Former senior civil servant Philip Rycroft appointed to the University of Edinburgh and Centre on Constitutional Change
Philip Rycroft – who, until his recent retirement, was one of the UK’s most senior civil servants in Whitehall and a central figure in Brexit preparations – has been appointed Honorary Professor at the University of Edinburgh, and Associate Fellow of the Centre on Constitutional Change (CCC).
Philip joins the University after retiring from a distinguished 30-year career in the UK and Scottish governments. As Permanent Secretary at the Department for Exiting the EU, he led the UK Government’s preparations for Brexit, heading a 750-strong team of officials. As Head of the UK Governance Group in the Cabinet Office, he also promoted understanding of devolution and constitutional issues within government. Prior to 2009, he was a leading civil servant in the Scottish Government, latterly as Director General of Education.
His expert insight from his time at the heart of government will support researchers in the Centre on Constitutional Change and the School of Social and Political Science as they continue to examine the impact of recent and ongoing constitutional change. Philip will also contribute to teaching, lending his rich expertise to students seeking to understand government and policy making.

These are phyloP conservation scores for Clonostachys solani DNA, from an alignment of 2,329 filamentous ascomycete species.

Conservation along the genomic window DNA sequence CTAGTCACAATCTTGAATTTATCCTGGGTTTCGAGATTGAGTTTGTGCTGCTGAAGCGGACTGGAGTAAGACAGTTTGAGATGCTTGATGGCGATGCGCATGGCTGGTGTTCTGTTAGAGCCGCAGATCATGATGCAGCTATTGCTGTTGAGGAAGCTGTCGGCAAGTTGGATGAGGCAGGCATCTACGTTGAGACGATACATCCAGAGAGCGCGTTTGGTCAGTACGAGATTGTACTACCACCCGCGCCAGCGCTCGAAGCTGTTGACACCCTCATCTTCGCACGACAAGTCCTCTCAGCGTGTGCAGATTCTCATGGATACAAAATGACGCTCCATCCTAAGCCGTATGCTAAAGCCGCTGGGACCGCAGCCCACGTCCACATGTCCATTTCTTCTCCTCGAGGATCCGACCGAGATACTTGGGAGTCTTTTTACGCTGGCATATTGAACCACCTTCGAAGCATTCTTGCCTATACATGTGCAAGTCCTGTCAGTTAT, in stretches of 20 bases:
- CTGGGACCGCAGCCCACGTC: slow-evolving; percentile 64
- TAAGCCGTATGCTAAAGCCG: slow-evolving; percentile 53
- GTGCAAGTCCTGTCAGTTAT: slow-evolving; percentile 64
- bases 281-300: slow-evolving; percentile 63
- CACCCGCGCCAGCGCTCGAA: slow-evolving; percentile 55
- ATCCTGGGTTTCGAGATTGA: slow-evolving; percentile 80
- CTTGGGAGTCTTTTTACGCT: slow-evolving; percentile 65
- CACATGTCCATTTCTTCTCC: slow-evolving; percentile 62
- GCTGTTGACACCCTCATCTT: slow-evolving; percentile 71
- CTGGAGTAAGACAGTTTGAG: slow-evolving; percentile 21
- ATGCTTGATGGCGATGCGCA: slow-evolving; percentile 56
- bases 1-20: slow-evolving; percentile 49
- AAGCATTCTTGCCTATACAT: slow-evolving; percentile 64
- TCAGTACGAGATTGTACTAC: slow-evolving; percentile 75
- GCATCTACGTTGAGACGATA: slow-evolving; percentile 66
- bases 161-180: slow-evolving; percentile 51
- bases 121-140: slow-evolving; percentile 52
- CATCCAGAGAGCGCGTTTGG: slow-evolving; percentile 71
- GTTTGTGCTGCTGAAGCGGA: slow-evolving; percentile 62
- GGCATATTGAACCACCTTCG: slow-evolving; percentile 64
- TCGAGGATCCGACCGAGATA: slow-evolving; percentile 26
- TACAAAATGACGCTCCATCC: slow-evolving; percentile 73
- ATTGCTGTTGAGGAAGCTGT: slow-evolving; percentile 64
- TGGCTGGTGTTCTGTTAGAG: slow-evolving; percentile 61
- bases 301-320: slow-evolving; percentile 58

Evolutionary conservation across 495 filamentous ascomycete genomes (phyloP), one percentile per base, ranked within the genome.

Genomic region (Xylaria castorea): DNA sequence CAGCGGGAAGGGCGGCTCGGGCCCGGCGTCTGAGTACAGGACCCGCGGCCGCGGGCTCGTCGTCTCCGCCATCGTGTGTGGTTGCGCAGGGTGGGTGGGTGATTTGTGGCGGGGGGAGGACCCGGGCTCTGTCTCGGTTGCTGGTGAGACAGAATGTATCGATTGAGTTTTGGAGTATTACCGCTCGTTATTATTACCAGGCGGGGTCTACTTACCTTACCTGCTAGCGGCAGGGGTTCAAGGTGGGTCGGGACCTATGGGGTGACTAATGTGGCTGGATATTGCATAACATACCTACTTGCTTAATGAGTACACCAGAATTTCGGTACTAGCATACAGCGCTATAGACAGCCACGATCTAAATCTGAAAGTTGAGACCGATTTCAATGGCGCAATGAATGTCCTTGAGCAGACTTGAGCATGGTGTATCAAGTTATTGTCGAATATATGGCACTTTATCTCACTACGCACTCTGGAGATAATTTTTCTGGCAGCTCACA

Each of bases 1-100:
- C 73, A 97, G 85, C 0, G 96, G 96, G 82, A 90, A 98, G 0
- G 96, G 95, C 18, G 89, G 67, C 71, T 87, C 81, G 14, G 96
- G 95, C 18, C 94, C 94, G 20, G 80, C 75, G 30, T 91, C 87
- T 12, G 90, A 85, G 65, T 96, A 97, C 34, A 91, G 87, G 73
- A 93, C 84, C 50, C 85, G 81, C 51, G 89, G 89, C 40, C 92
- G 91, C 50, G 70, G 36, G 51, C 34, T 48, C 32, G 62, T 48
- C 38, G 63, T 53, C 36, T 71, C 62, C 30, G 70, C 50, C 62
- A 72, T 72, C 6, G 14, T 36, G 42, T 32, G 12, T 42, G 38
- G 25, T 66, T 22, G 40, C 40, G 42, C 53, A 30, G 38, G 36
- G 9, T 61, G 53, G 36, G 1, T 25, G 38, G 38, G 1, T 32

Philip said: “I am looking forward very much to engaging with academics and students, exploring new ideas, new opportunities and sharing my experience of government from the inside.”
Professor Nicola McEwen, Co-Director of the CCC and Professor of Territorial Politics at the University of Edinburgh, said: “We are delighted to welcome Philip to the Centre and to the University. He has been at the forefront of constitutional policy making for many years. Students and researchers alike will benefit from the wealth of expertise he brings.”
The Centre on Constitutional Change (CCC) is a leading centre for the study of constitutional change and territorial politics in the United Kingdom and beyond. It conducts multi-disciplinary research into the UK’s constitutional relationships, covering political science, economics, constitutional law and public policy. The centre’s work includes briefings and events for academics, government officials, the media and the public.